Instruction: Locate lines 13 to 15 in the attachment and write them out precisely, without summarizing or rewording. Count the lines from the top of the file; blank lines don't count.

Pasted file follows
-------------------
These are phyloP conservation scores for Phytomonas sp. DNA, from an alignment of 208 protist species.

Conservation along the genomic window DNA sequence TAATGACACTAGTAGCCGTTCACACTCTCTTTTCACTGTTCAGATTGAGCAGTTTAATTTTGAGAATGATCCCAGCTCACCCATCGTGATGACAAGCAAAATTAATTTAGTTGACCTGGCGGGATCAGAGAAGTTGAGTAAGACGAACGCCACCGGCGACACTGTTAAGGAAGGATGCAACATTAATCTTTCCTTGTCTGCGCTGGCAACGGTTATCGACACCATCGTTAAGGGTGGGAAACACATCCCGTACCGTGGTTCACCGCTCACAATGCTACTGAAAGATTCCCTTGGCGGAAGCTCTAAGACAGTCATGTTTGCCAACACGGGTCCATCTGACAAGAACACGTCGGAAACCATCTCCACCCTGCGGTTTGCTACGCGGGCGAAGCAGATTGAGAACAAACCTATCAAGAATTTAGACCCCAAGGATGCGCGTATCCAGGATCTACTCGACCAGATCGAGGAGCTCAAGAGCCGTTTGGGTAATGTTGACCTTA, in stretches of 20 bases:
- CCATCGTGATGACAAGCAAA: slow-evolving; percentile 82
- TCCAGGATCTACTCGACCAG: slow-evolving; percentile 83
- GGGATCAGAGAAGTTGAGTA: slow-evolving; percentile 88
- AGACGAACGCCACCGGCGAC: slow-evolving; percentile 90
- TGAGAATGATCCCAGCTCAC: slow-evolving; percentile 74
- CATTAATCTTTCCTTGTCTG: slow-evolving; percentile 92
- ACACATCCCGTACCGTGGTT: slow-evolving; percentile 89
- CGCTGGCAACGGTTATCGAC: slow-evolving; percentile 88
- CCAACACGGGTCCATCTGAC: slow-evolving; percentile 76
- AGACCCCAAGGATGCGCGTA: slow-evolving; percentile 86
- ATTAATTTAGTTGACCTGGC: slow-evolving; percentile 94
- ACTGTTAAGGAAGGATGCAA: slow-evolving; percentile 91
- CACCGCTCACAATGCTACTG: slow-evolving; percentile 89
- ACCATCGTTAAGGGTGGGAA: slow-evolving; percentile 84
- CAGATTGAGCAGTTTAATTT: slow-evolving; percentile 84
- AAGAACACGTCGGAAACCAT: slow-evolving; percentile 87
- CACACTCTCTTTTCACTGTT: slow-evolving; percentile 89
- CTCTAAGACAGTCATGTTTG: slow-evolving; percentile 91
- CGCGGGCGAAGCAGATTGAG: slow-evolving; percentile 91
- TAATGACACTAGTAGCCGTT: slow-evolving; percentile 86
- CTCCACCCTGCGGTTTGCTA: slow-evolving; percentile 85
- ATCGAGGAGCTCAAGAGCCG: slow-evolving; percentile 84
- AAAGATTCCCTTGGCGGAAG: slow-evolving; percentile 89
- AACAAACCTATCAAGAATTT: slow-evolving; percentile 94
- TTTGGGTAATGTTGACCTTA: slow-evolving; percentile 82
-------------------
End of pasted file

- ATTAATTTAGTTGACCTGGC: slow-evolving; percentile 94
- ACTGTTAAGGAAGGATGCAA: slow-evolving; percentile 91
- CACCGCTCACAATGCTACTG: slow-evolving; percentile 89